Zoom unveils futuristic new feature, but it’s only available to iPad users

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We haven’t seen the last of Zoom yet. After rocketing to become an overnight success during the first few weeks of the global pandemic as millions were forced to work from home almost overnight, the videoconferencing app has gone from strength to strength.

For its latest update, it’s betting that we’ll all still be glued to our screens for the foreseeable future, and so it has a clever new feature designed to help make virtual meetings feel a little closer to the real thing.

Instead of having to fumble around in the menus under your video feed to raise your virtual hand or give a thumbs up emoji when in a meeting – something that’s more than a little awkward – Zoom is bringing in gesture reactions.

To activate the new feature, all you’ll have to do is hold up your hand or thumb, just like in a “real life” meeting. Zoom will automatically pick up your gesture and translate it into the correct icon on-screen for others in your conversation to see.

While the “raise hand” icon will appear until you or the host remove it, the thumbs up only shows up for 10 seconds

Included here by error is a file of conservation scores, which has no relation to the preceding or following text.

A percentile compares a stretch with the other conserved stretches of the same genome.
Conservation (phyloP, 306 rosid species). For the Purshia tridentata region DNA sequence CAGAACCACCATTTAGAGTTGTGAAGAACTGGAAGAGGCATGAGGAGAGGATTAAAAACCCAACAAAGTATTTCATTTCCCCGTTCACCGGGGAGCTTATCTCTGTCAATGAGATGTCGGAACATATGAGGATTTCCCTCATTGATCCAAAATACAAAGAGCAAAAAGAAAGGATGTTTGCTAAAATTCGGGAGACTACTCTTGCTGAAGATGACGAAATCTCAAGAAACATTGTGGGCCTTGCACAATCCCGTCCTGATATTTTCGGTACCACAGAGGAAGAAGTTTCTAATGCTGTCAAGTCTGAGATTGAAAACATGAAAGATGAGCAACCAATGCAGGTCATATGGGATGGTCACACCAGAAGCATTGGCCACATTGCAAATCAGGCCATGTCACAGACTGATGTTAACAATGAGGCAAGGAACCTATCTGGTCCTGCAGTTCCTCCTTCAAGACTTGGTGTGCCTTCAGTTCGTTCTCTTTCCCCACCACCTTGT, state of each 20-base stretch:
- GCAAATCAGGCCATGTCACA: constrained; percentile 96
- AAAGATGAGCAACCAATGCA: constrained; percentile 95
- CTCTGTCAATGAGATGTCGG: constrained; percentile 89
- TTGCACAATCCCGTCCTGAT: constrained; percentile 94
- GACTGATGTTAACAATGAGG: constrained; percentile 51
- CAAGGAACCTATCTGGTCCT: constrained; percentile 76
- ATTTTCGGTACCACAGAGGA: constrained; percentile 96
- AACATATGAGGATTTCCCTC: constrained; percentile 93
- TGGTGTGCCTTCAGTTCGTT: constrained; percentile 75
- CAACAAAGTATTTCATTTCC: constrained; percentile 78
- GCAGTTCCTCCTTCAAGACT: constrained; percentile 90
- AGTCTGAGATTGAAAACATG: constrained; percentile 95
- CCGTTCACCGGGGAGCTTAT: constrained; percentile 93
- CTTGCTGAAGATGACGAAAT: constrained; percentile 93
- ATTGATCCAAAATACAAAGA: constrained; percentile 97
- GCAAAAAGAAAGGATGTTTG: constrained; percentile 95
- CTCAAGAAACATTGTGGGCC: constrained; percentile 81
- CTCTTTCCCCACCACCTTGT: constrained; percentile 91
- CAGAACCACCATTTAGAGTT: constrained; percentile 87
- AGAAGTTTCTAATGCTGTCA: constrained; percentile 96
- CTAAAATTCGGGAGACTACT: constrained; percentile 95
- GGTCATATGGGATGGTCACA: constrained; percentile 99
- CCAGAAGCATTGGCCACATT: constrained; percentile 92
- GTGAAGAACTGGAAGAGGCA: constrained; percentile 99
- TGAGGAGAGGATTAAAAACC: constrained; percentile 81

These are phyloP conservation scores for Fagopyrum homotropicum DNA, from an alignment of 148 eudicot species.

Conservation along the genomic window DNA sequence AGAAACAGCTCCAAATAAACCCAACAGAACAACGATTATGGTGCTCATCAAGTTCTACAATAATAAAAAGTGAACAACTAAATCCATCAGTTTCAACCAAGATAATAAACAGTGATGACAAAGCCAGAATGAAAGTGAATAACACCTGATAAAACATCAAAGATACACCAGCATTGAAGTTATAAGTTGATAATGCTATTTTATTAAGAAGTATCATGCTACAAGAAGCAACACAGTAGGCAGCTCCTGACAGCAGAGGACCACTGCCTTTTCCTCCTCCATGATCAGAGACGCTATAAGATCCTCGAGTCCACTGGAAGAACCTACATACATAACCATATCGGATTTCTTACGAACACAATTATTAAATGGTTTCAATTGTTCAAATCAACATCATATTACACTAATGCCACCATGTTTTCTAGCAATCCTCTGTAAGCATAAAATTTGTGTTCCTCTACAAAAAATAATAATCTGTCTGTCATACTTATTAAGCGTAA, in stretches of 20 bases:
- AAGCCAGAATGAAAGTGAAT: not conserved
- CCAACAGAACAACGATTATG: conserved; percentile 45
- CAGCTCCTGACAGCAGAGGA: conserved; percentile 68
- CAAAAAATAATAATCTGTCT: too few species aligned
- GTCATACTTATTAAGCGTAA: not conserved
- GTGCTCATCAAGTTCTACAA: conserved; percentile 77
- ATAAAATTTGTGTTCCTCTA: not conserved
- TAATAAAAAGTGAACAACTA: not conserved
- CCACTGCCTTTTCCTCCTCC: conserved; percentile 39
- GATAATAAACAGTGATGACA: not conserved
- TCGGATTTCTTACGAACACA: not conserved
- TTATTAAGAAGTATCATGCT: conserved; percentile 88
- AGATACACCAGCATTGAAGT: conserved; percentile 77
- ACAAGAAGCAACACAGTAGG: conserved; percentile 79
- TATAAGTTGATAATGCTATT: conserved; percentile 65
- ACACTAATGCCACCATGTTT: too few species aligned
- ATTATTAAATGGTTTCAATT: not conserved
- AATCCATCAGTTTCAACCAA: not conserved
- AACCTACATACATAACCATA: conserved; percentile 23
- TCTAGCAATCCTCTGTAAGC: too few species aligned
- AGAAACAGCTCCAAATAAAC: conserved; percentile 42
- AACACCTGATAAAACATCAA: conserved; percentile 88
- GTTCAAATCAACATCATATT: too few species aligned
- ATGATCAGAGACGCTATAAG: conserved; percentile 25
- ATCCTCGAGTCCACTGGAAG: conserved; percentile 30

The feature is only available on the iPad app for now, but we can definitely see it being rolled out more widely in the future. To switch it on, you’ll need to go into settings and toggle on the “non-verbal feedback option”.

Zoom also supports other reactions in calls, like “yes”, “no”, “clapping” and “slow down” among others. They’re quick ways to agree with the host, or signal to the person speaking without interrupting the entire call. There’s no word yet on whether the company plans to add these to the new gesture reacts, too.

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It’s been possible to use gesture reactions for a while, but not through the native Zoom app. A developer used Snapchat’s lens tech to automatically recognise responses including hello, yes, no, question, awesome, and goodbye. To use it, you needed to install the Snap Camera app and then enable it on your next Zoom call – so Zoom introducing the feature directly into its own app is definitely much handier

The new update is part of a swathe of changes and tweaks Zoom has made in recent weeks. The company added two new features: Zoom Apps make including third-party services easier, and Zoom Events, which gives users lots of ways to host virtual events through the platform (remember all those online pub quizzes?)

There’s also a new Focus Mode which cuts out distractions so users can only see the host and any content they’re sharing, while the host can see everyone in the call. It was designed to be used in virtual classrooms, where students were often interrupting each other.

Plus, Zoom apps have been developed for TV displays, including the Fire TV Cube and Alexa smart displays. This lets you take and join calls through a much larger screen and using voice commands.

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